Victor Mature, the brawny, broad-shouldered actor, was one of Hollywood's first beefcake stars.
Mature, who played numerous leads during the 1940s and '50s, including Doc Holliday in John Ford's "My Darling Clementine," was a shrewd real estate investor who was able to retire decades before his death in 1999. He had been lured out of retirement only a few times since the mid-1960s.
Mature appeared in 72 movies — many of them forgettable — and was often cast in roles that allowed him to appear shirtless and display his powerful physique. By the late 1940s, however, he gained critical acclaim in such films as "Cry of the City" and "Kiss of Death."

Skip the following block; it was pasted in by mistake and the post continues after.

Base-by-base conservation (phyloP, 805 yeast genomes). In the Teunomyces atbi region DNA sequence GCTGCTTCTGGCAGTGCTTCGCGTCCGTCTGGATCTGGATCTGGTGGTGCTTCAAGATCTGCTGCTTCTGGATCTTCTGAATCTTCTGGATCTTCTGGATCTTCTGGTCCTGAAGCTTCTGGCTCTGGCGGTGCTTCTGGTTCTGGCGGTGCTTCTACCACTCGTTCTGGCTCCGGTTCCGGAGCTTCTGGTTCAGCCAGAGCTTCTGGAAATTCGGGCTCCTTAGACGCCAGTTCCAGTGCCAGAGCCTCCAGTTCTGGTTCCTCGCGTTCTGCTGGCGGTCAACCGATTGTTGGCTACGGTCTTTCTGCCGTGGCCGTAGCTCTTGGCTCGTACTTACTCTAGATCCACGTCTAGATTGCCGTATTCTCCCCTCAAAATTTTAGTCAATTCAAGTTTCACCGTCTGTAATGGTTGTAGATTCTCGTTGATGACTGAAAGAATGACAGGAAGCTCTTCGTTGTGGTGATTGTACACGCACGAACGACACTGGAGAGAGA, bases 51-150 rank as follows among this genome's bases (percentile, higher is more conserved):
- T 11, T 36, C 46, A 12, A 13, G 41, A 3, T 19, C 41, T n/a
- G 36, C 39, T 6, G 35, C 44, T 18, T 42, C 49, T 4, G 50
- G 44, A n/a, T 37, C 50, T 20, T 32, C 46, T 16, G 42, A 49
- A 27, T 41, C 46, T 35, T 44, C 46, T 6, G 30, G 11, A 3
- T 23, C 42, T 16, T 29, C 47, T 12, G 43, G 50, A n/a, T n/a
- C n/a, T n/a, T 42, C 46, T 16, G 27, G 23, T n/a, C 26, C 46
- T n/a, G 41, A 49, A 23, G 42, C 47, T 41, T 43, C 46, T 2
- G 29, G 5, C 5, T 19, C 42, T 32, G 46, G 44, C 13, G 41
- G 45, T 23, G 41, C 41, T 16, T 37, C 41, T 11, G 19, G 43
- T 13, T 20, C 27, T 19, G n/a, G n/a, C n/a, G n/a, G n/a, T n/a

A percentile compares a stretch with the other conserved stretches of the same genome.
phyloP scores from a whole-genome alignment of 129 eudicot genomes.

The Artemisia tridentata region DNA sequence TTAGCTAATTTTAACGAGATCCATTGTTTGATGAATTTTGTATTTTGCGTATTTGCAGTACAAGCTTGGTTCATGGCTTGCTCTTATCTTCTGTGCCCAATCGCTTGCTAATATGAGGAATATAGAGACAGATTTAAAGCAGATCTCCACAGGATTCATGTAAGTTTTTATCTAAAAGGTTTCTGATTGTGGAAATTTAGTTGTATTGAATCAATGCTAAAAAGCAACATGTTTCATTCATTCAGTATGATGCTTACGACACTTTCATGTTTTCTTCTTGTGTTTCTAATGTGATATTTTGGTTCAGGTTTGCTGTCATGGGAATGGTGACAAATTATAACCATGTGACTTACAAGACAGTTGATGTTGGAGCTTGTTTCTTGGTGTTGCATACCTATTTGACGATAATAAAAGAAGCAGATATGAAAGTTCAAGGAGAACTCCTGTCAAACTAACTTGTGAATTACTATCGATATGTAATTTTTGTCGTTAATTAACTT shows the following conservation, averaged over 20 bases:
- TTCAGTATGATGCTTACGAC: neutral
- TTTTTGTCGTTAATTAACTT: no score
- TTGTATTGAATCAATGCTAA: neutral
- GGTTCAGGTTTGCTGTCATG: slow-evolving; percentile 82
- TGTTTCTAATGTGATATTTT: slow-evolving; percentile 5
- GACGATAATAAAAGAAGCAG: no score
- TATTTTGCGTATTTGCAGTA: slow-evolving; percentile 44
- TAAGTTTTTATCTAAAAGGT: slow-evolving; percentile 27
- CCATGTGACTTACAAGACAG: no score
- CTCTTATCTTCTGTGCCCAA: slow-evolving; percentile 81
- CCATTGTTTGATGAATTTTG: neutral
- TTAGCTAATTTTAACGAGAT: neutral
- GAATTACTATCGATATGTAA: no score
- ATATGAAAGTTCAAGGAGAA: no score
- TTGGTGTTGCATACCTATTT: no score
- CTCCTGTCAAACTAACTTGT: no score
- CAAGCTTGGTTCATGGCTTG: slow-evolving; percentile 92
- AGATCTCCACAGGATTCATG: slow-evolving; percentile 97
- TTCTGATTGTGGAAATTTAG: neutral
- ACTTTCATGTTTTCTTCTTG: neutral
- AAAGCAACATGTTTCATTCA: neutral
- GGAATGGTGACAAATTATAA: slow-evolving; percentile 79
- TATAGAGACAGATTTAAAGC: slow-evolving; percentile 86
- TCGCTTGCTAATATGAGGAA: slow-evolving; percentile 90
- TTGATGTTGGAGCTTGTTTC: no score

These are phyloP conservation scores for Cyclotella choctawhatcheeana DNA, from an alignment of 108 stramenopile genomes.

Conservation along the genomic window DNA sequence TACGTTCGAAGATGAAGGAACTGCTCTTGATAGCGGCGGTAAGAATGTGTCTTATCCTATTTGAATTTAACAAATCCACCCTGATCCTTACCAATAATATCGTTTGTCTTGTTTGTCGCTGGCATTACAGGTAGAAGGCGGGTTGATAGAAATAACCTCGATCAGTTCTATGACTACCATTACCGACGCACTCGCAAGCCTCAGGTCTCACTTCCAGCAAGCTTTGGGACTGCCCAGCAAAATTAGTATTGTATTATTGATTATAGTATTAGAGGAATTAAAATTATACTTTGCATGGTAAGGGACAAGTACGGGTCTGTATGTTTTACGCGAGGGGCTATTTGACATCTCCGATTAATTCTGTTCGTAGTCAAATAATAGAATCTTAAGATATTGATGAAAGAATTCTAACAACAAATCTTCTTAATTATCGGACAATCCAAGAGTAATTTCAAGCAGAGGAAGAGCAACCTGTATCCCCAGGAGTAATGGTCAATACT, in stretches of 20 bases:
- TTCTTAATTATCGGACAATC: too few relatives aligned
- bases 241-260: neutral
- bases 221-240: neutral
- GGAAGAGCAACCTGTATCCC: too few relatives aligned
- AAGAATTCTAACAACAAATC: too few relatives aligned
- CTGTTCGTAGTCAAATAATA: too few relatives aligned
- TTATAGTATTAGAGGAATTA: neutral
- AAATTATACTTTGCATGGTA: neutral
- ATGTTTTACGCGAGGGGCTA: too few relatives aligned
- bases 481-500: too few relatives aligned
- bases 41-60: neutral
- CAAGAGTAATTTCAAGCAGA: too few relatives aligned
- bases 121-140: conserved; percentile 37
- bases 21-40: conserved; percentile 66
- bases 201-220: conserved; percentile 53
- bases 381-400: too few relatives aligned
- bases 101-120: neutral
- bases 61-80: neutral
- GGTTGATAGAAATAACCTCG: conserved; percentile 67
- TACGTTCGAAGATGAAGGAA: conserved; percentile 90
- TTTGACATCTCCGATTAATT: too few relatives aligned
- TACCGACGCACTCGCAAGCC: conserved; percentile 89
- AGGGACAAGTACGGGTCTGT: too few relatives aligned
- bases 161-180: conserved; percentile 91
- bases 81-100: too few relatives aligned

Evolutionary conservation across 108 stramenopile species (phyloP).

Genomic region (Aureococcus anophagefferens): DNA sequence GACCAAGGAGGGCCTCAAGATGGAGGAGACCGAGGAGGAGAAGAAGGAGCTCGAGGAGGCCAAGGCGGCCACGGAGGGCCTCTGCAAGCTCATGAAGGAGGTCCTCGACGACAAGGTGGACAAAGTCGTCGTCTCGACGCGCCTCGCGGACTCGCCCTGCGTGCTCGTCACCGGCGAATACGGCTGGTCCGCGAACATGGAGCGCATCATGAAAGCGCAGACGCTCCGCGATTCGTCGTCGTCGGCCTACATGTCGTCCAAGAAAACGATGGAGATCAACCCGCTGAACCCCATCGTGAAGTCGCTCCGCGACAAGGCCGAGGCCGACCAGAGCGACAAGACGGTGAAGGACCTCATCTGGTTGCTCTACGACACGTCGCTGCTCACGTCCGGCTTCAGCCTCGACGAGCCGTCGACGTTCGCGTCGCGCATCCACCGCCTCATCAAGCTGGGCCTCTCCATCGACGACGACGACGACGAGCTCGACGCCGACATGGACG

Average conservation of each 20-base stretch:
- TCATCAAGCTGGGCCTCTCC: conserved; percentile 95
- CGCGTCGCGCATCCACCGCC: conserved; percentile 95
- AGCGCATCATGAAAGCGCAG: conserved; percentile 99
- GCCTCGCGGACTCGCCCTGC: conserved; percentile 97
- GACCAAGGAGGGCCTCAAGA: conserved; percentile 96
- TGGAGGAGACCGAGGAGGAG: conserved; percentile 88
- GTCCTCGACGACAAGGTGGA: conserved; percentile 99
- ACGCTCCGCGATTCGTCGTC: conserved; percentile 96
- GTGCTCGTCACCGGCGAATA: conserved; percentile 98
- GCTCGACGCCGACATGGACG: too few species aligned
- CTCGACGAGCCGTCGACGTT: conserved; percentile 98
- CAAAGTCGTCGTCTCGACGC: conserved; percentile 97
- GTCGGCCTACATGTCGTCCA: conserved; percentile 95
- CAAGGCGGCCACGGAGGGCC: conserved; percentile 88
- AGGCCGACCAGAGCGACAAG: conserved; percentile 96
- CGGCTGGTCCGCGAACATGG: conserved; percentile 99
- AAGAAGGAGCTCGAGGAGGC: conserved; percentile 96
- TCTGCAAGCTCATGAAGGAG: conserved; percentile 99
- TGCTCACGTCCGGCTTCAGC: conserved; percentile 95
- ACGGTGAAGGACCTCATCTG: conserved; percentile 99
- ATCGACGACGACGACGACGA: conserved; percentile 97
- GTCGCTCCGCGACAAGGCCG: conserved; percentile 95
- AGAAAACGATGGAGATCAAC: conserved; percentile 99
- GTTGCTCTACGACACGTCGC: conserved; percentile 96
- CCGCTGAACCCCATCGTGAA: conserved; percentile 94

In "My Darling Clementine," he portrayed Doc Holliday and was paired with Henry Fonda, who played Wyatt Earp. The 1946 version of the fabled gunfight at the O.K. Corral is considered one of Ford's finest films.
Among Mature's most acclaimed films were "The Shanghai Gesture" (1941), directed by Josef von Sternberg; "My Gal Sal" (1942), with Rita Hayworth; "I Wake Up Screaming" (1941), with Betty Grable; "Wabash Avenue" (1950), again with Grable; "The Robe" (1953), as the slave Demetrius; a sequel, "Demetrius and the Gladiators" (1954); and "Chief Crazy Horse" (1954), in which he played the title role.